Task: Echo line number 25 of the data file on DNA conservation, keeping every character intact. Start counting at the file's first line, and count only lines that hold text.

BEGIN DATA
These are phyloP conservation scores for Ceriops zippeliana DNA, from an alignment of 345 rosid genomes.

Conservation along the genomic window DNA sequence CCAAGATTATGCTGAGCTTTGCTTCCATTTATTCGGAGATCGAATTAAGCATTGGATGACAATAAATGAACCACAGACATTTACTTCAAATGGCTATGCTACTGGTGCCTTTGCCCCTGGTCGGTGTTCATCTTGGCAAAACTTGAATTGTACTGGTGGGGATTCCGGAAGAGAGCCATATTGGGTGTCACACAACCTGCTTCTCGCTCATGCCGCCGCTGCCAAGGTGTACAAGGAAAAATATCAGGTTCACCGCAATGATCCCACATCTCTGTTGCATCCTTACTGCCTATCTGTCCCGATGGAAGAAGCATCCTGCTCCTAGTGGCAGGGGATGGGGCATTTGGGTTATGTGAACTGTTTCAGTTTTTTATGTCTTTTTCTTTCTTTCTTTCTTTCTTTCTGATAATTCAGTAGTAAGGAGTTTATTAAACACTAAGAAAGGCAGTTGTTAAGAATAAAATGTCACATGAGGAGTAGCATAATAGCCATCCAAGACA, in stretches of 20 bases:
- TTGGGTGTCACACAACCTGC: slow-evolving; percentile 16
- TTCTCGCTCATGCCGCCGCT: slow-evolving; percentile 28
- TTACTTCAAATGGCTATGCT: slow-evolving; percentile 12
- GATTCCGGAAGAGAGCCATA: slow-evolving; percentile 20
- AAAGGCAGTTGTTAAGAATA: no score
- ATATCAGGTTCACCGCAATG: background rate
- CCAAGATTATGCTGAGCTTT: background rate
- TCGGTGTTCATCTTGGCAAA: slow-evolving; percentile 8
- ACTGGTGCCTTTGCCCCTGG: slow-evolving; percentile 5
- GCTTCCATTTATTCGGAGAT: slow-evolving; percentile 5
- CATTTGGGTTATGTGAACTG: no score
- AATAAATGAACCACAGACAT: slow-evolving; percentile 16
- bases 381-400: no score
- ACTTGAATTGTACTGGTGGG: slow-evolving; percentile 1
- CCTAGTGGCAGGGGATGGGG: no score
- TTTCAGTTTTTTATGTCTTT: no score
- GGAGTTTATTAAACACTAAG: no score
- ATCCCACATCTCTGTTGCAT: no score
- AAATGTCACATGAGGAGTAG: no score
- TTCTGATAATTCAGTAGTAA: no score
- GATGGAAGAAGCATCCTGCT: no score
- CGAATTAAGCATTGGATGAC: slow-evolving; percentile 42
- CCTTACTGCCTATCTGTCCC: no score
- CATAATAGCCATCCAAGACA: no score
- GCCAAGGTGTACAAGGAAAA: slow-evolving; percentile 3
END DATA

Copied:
- CCTTACTGCCTATCTGTCCC: no score